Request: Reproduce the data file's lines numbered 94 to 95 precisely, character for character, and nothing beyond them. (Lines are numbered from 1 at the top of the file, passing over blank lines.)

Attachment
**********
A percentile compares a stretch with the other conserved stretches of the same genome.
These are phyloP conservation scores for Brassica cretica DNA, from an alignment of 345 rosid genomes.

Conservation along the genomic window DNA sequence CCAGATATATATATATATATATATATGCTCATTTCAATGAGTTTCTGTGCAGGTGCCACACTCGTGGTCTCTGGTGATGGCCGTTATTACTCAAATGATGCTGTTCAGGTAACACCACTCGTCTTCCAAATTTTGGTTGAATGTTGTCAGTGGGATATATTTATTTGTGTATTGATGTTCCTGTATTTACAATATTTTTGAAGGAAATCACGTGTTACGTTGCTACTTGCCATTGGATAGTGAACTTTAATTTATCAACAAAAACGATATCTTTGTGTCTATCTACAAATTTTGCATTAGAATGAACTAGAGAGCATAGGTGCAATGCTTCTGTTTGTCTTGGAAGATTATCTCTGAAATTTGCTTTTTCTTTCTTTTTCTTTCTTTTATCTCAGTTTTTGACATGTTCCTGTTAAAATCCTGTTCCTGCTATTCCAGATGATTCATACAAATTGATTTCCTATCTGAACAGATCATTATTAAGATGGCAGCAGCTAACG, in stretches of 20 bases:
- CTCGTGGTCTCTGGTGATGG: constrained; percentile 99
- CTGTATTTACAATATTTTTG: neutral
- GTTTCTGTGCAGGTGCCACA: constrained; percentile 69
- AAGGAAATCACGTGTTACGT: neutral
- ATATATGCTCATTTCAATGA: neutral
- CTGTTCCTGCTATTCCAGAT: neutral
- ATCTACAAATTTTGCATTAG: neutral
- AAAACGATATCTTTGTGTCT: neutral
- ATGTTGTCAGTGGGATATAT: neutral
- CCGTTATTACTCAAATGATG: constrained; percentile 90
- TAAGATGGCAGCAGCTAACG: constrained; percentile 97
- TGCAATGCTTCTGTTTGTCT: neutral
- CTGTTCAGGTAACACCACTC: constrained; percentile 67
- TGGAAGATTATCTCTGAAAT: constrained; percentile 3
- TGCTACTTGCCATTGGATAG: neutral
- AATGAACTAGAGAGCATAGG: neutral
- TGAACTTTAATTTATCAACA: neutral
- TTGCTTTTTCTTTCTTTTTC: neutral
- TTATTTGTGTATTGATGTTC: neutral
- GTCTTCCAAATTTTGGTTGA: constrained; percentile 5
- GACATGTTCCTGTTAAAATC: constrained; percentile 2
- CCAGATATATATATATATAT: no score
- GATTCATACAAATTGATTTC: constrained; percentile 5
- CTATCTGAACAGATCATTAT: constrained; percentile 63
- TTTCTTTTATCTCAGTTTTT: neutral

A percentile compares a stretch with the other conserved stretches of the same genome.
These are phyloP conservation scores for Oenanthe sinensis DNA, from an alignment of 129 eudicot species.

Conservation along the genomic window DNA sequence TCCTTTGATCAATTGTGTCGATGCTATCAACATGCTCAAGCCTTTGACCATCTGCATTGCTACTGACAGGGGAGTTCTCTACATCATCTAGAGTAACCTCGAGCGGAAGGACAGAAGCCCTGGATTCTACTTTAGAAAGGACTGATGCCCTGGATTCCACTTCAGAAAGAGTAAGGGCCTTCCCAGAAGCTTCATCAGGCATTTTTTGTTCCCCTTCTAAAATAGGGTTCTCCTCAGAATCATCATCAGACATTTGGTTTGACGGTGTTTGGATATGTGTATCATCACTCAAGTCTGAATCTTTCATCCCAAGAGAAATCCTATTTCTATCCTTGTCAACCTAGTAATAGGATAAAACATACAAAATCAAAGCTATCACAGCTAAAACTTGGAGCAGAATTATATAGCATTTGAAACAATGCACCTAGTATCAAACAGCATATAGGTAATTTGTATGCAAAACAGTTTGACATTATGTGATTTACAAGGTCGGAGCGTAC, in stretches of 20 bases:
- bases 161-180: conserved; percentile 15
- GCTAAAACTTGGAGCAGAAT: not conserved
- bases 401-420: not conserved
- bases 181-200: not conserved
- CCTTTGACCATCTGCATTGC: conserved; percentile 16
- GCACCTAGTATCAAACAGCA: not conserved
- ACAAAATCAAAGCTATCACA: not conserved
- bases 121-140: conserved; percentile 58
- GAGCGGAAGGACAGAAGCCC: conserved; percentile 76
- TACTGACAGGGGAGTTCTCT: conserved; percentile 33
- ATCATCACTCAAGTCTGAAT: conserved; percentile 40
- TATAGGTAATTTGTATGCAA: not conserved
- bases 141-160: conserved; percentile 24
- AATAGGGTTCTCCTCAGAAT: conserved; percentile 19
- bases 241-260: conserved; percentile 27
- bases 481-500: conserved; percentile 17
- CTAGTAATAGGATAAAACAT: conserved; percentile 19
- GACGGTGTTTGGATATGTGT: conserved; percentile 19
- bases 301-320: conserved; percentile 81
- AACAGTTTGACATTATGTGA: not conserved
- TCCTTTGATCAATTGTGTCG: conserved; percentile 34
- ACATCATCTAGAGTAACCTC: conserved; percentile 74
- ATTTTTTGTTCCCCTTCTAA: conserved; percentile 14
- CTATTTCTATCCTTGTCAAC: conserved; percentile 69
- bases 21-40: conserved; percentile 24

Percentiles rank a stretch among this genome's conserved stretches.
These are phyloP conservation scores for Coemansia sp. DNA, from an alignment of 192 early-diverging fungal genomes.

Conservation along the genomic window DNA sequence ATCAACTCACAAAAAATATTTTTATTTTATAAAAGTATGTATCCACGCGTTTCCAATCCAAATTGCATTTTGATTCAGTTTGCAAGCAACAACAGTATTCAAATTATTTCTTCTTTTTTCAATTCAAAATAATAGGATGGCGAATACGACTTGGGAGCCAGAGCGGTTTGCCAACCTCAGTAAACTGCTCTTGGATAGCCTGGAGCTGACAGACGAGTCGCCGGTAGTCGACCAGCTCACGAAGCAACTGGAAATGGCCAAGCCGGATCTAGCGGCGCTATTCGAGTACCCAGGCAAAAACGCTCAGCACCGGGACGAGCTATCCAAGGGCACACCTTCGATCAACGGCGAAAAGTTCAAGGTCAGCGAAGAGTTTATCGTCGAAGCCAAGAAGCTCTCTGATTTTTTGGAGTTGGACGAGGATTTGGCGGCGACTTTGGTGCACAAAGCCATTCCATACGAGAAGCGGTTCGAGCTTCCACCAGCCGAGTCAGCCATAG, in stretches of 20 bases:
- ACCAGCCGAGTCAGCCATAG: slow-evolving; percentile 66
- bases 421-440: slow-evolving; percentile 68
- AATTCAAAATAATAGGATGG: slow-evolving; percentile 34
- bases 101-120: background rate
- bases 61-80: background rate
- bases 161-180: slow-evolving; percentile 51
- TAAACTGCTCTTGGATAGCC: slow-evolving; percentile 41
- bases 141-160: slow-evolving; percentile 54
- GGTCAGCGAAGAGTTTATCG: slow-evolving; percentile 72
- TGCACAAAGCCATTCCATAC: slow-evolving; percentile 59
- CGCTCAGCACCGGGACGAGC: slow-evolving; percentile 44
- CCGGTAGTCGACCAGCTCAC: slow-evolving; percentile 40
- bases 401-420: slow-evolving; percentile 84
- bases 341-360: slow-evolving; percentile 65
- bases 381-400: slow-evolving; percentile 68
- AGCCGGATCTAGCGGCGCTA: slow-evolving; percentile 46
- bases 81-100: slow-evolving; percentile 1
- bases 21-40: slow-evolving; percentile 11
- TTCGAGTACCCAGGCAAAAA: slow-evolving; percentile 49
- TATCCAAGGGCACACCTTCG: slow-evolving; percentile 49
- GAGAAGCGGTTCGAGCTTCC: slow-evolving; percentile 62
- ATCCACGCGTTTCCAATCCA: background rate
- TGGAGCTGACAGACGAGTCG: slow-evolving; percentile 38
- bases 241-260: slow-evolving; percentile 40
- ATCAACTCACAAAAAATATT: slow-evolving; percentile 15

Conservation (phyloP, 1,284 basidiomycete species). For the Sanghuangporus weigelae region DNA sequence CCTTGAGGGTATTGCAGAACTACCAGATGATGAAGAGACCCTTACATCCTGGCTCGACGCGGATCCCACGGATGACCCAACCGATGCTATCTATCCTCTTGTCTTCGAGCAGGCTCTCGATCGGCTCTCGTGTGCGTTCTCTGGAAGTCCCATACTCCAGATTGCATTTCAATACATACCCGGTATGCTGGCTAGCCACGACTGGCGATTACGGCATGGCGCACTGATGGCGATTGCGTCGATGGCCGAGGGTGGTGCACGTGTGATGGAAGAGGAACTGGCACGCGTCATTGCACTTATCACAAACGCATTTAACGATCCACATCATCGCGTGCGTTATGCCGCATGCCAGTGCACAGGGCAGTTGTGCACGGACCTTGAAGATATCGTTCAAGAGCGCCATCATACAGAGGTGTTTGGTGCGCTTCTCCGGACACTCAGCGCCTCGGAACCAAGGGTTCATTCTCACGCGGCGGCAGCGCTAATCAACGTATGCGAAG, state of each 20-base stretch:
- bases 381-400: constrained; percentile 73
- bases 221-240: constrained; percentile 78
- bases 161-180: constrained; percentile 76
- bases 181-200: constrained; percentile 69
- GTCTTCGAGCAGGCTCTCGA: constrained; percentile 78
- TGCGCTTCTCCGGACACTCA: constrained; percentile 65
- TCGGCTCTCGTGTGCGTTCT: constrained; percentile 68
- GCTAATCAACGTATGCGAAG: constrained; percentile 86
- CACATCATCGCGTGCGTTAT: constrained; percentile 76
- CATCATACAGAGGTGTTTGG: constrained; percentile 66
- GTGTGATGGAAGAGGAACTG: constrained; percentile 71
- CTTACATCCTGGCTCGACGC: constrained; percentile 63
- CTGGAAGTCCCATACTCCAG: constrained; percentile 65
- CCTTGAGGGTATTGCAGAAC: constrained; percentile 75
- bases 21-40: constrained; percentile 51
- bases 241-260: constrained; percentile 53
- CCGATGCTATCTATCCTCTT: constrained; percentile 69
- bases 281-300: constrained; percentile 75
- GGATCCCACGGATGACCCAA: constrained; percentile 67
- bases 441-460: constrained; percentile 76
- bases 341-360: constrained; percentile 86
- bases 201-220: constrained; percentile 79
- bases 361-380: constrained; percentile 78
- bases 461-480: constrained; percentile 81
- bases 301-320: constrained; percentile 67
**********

- CACATCATCGCGTGCGTTAT: constrained; percentile 76
- CATCATACAGAGGTGTTTGG: constrained; percentile 66